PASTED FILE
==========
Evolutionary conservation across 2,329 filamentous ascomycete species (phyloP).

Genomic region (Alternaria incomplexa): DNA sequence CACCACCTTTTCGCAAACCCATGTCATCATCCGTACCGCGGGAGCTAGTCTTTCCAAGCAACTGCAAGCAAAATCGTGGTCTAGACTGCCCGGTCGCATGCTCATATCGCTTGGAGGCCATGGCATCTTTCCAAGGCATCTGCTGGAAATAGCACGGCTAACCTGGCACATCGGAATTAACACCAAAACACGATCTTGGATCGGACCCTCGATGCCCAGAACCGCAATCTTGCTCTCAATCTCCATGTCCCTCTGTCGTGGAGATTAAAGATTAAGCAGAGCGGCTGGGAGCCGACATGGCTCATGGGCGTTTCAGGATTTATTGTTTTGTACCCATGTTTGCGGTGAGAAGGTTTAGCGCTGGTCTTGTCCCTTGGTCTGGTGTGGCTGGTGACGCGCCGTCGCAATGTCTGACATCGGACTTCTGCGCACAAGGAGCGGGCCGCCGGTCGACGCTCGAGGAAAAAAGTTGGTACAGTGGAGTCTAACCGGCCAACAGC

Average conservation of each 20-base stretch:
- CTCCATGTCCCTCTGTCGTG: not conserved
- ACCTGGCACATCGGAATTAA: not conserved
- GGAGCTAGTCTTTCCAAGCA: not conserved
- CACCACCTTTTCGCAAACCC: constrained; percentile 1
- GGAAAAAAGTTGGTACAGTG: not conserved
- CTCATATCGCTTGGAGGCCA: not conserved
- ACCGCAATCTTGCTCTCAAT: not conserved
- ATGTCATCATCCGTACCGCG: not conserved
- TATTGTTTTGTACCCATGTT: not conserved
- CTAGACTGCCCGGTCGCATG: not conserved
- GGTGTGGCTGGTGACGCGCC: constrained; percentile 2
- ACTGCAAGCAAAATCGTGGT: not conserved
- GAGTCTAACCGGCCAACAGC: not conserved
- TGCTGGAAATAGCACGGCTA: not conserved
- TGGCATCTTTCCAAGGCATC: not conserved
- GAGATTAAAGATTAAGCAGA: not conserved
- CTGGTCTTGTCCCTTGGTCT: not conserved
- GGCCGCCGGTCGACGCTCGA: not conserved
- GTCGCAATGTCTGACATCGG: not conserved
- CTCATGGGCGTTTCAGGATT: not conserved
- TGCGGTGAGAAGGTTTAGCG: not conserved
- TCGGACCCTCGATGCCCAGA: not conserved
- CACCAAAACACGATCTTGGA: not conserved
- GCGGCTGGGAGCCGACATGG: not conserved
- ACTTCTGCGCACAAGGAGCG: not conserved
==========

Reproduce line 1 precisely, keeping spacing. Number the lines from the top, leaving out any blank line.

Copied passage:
Evolutionary conservation across 2,329 filamentous ascomycete species (phyloP).